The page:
How to Prepare your Dog for a New Routine

Posted by Jackie Ly on

Dog and cat sleeping

Nothing is certain these days, rules are changing all the time, and we don’t know how things will be in the following week, let alone month. Like humans, your dog is excellent at adapting to a familiar routine, yet they lack the awareness of their owners to understand why things are changing as often as they are. Surely your pets appreciate the extra time you have been spending with them at home, although it can’t last forever. As our lives move back to normal, you and your dog will need to adapt to a new routine. 

The best way to prepare your dog for any changes in their regular program is to make a gradual transition, whenever possible. The same principles apply to any significant event in their lives, whether that’s a new training program or moving to a brand new home. Having said that, here are our best strategies to help your dog prepare for a change in their routine.

Alter your dog’s feeding window

It’s no surprise that dogs are driven by food! Your pooch learns when to expect their daily feed, so any changes to their routine may make them anxious or worried. When you are at home, it’s easy to keep a regular routine or feed them when they let you know they’re ready. When you’re at work, or out and about for whatever reason, you’ll naturally need to adjust their feeding schedule to meet your work and commute times. Try slowly changing dinner time by fifteen minutes a day, eventually settling at the same time. Set an alarm or use an automatic electronic feeder to prepare their food at the right time every day. 

Introduce a fresh exercise regime

For those of us working from home, a long lunchtime walk with your dog has quite literally been a welcome breath of fresh air. Nonetheless, many of us will not be able to keep the routine up for long. While walking is a great exercise activity for you and your loved pets, not all of us can find time to get out in the early hours of the morning or the darkness of the evening. 

If this is the case, think about other ways your dog can get their heart rate up. If you have a backyard, there are no excuses to not get out there with them. A simple game of fetch can go a long way, as can running a basic obstacle course for them to master. Experiment with different interactive dog toys that keep them entertained (and exercised) when you’re not around to workout with them.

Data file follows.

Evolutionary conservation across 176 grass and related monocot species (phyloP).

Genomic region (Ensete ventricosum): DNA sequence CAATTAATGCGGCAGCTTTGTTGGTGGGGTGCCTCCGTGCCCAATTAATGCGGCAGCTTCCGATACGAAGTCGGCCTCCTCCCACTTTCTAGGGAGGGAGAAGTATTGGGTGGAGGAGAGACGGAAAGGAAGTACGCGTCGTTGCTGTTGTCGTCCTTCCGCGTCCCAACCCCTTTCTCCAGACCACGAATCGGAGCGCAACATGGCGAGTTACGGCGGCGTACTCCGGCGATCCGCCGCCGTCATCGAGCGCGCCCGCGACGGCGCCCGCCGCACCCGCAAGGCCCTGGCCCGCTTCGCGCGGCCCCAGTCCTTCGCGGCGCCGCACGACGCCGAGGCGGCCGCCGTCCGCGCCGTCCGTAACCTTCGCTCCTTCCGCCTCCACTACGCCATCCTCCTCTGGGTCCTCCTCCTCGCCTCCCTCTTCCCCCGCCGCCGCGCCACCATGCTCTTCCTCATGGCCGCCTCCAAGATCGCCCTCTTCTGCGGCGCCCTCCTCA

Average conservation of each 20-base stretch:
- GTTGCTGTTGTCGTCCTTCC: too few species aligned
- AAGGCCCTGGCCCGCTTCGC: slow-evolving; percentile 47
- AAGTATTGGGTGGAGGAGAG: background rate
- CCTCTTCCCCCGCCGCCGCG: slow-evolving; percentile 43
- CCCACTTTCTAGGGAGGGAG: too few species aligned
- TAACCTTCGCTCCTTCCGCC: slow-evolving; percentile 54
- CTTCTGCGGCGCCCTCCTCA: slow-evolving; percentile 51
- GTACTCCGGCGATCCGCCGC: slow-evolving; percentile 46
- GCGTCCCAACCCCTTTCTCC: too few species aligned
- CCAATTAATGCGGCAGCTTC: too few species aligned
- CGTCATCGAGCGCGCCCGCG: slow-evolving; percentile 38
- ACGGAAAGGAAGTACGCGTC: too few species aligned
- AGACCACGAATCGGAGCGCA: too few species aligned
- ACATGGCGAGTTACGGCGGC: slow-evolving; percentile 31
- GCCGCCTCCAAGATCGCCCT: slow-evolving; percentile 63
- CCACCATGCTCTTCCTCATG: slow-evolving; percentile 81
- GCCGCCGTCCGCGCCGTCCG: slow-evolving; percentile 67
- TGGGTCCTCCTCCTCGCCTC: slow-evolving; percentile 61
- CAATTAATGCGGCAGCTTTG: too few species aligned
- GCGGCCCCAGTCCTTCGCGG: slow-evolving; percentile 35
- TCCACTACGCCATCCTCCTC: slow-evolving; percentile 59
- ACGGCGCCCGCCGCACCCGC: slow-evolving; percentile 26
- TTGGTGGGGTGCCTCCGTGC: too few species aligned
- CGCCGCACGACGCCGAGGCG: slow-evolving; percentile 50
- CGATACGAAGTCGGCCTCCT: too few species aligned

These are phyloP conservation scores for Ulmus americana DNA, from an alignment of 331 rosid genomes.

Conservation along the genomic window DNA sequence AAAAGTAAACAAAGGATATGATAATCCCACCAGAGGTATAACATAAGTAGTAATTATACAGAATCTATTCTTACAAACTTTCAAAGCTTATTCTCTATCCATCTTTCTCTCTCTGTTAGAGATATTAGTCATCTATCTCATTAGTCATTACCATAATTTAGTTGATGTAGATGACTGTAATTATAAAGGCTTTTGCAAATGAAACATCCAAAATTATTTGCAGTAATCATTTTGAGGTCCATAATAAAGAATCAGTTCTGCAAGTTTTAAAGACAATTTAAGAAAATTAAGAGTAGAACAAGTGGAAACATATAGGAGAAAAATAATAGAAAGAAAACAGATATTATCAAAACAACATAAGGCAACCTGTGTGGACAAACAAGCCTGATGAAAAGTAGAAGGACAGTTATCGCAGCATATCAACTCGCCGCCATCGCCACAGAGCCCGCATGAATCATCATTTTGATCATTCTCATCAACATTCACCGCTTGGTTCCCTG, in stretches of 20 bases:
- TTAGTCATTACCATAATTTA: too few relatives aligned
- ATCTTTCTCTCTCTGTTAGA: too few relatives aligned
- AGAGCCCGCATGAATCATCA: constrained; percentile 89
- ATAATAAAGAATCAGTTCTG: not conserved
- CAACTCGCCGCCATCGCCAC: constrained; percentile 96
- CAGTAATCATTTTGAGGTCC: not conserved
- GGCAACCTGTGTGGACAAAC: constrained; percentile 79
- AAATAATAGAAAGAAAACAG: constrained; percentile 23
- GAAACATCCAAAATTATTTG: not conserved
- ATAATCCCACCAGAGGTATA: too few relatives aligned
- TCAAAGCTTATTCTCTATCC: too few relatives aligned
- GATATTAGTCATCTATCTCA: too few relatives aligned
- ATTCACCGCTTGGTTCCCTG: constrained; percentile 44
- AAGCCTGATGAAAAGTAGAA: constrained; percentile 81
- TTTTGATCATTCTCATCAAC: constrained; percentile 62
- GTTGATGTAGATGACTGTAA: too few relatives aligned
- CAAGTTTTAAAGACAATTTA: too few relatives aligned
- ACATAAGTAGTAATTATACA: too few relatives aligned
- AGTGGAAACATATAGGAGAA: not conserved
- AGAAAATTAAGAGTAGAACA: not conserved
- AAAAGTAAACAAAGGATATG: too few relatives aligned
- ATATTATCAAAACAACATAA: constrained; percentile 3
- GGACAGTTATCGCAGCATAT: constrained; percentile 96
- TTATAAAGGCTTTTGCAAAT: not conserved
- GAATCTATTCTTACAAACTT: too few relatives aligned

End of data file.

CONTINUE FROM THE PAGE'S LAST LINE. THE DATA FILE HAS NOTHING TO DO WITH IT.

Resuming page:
Reboot your dog’s socialisation software

It can be hard for some to leave the house after being cooped up for so long. Perhaps your dog has become acclimated to their new isolation routine, or maybe they never learnt to socialise, to begin with. It’s a good idea to go over the basics with them, reintroducing different places, people and experiences.


“Getting out for walks in new areas is a great way to socialise your pup”


Getting out for walks (if possible) is a great way to do this as you and your pup can explore new neighbourhoods and meet new friends. A trip to the dog park is a fantastic idea, just keep them close by and the visit brief until they get used to being around other playful pooches again. 

Teach them that your absence isn’t a big deal

If your new routine involves extended periods away from your dog, you’ll need to remind them that your absence is not something for them to worry about: 


  • Slowly increase the time you leave them alone. Don’t just suddenly disappear for ten hours out of nowhere - your dog won’t understand.
  • Exercise them before you leave for the day - a tired dog is a calm dog!
  • Never make a fuss when you leave or return home. The more your dog associates your presence with heightened emotions, the more attached they’ll be.


Read more about the best techniques to make leaving your dog home alone a breeze here.

Use a quality dog training collar

Often changes in routine can heighten your dog’s senses and provoke unwanted behaviour such as excessive barking, biting and even aggressiveness towards you or other pups. Dog training collars use mild stimuli, such as a high-pitched sound, vibration or mild-static to discourage unwanted barking and reinforce good behaviour. 

You can switch your dog’s training collar on when you head out for the day or take them out for a walk to the dog park. Over time, your dog will learn what you expect from them and the behaviour you find acceptable as their owner. The greater understanding you have of one another increases the chances of a happy and well-behaved pup.

A quality, well-calibrated dog training e-collar is an excellent and safe tool that can ensure living and connecting with your dog remains a stress-free experience throughout their entire life. Dog Gear offers trusted electronic dog training collars, utilising warning tones to prompt your pup safely. With free Australian shipping and same-day dispatch, our products will be with you fast. Follow us on Facebook for the latest advice, updates and dog training tips!

Share this post

← Older Post Newer Post →




Unfortunately, Your Cart is Empty

Please Add Something in your Cart